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Most programs, especially libraries and frameworks, need "configuration". But exactly how to implement that is a murky subject, mostly because the boundary between "configuration" and "code" is itself ill-defined.
So let's try to define it. The first thing you might notice is that the dictionary definition of "configuration", an arrangement of parts, is quite different from what you typically find in a modern "configuration file". For example, take a typical Apache httpd.conf file. It does contain several directives which identify components: LoadModule, for example. But far outweighing these are directives which set attributes, usually on an object or on the system as a whole. Directives like "Listen 80", "ThreadsPerChild 250", and "LogLevel debug", even though they could be implemented via arrangements of pieces, probably aren't. Instead, the values are most likely implemented as permanent cell variables which never appear, or move, or disappear, but instead only change in value. Even the LoadModule directive doesn't really arrange any pieces within a space; it merely identifies and includes them in an abstract set of "loaded modules". One might argue that the
Location context directive deals with arrangements of URL's, but those aren't really arranged; they simply exist. You can't rearrange
/path/to/resource to be above
/path. No, the dictionary definition of "configuration" as "arrangement" is a holdover from our mostly-hardware past, where even the most dynamic "configuration system" still required moving cards and jumpers around in physical space.
There are some notable exceptions, of course, but the vast majority of software on the market today that is "configurable" consists of a fairly static set of objects, plus a formalized means of tweaking a subset of attributes of those objects. The most common exception to this, the "plugin", is also rarely arranged with respect to other plugins or components; instead, it is merely "turned on" or included. I believe this tendency is due to a natural human limitation: we just don't reason about graphs and networks very well yet, at least not nearly as well as we reason about vectors (of instructions) and sets. We feel good when working on serial problems, and bad when working on parallel ones. As Chris Alexander said:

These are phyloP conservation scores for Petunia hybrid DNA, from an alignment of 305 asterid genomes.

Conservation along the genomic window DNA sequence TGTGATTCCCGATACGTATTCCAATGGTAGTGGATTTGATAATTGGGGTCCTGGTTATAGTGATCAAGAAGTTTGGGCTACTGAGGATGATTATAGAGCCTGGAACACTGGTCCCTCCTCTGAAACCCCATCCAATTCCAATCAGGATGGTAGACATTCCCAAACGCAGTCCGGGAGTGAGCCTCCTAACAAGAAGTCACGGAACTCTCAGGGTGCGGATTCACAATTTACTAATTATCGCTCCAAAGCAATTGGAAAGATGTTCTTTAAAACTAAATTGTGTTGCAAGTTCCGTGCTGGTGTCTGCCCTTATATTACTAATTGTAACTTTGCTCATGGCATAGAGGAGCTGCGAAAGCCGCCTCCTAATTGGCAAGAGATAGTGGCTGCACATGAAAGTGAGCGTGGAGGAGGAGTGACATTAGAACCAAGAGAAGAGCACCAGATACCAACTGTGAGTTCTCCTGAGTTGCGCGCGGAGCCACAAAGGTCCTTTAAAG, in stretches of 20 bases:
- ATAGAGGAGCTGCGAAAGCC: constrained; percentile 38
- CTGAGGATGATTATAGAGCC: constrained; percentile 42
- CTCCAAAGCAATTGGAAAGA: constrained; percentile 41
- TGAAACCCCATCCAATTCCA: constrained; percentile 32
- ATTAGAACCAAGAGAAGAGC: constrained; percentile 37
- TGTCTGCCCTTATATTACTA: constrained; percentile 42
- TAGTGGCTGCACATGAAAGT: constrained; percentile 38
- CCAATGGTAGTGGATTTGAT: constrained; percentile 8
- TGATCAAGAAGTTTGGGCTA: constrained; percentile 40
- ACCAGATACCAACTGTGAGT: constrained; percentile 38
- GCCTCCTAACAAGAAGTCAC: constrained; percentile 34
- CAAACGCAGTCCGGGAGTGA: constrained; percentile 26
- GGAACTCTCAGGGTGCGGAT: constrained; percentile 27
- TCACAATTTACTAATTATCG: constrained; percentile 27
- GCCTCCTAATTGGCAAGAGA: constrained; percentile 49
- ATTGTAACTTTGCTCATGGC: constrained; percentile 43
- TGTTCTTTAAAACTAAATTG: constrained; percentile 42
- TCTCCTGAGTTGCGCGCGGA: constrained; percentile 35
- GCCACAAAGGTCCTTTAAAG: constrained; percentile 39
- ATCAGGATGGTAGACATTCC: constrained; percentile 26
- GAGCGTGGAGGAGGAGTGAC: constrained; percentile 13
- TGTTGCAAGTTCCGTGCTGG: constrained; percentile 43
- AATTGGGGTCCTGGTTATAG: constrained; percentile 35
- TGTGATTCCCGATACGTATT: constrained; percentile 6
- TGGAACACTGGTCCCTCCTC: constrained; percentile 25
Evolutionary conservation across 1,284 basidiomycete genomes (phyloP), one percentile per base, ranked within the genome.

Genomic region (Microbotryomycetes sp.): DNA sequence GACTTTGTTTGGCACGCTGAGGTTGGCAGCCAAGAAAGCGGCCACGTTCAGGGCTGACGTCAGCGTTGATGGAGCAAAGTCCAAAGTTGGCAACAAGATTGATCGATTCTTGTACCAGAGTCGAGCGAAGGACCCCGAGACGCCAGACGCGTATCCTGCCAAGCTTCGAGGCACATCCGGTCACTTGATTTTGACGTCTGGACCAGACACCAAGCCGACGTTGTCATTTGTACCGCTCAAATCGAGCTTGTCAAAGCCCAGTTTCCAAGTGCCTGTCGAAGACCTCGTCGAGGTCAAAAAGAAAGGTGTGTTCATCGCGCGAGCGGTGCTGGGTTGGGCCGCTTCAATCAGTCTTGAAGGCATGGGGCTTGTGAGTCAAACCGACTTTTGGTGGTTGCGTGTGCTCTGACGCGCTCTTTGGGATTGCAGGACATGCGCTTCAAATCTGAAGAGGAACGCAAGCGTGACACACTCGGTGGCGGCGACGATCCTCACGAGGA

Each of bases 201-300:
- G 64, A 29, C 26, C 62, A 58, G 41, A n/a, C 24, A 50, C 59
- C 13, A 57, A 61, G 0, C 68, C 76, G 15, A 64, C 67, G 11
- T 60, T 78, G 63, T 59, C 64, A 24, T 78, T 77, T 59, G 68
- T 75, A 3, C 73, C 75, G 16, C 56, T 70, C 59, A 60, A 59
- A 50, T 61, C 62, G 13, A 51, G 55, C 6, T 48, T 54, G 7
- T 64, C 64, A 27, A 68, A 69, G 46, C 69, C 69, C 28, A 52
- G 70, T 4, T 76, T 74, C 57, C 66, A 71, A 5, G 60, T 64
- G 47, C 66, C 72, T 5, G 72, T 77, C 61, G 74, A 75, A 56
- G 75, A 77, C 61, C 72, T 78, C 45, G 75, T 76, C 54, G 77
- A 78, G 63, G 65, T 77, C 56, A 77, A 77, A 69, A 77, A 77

There is little purpose, then, in saying: It would be better if this force did not exist. For if it does exist anyway, designs based on such wishful thinking will fail.
So then, let's discuss ways to implement this kind of "configuration". Again, let's look at Apache's httpd.conf: here we find almost a DSL, in that http_config.h defines functions to tokenize and parse a config file into another representation, a config vector. Then that intermediate structure is transformed into the actual used values like, say,
Or take a typical postgresql.conf file. The entries therein are translated (via the ConfigureNamesBool array) to their internal variable names, and set globally. For example,
check_function_bodies is implemented as an
extern in guc.h. When a block of code needs to switch on the value of
check_function_bodies, it #includes that header and reads the global value directly.
These designs carry with them several problems:
serverpackage, for example,
config.chas more lines of code than any other C module except
There is a way to implement "configuration" as we have defined it above (setting values on named attributes) which avoids the above problems. Rather than defining a layer where external names, types, and values get translated to internal names, types, and values in an ad-hoc mapping, we can define a better translation step by obeying 3 very simple constraints:
For example, if you have an internal "database" object with a "default_encoding" string attribute, the conventional approach might yield a config file entry like:
But if we follow the above constraints, we instead see config entries like this:
database.default_encoding = 'utf8'
We can generalize that to:
(path.to.object).key = value
...and in fact, we can write a simple parser which performs just that mapping. In the simplest implementation, only the set of objects is defined, and the set of keys is open-ended (that is, any attribute of the given object(s) is overridable):
for key, value in config.pairs(): objname, attrname = key.rsplit(".", 1) obj = configurables[objname] setattr(obj, attrname, value)
In contrast to the conventional approach, in the "Direct Attribute Configuration" pattern:
That's enough for now; feel free to expand in the comments.
You might be interested in "The Nature of Lisp" over at defmacro: http://www.defmacro.org/ramblings/lisp.html
In order to explain the deal with lisp, the author looks deeply at configuration. In Java, people use xml for ANT, whereas the same thing could be lisp in lisp.
I like your hierarchical names.
You might have glossed-over the issue of how you might parse expression values for those names.
When does configuration need scripting capabilities? Sometimes the configuration format requirements grows into the need for a scripting language in its own right - RESIST THE URGE TO WRITE YOUR OWN mini scripting language.
And finally, check if you can re-use anothers configuration code/libraries.
My takeaway lesson for this post is that configuration files can be implemented as valid python code.
database = "mysql"
username = "lord"
password = "commander"
connect (config.database,config.user, config.password)
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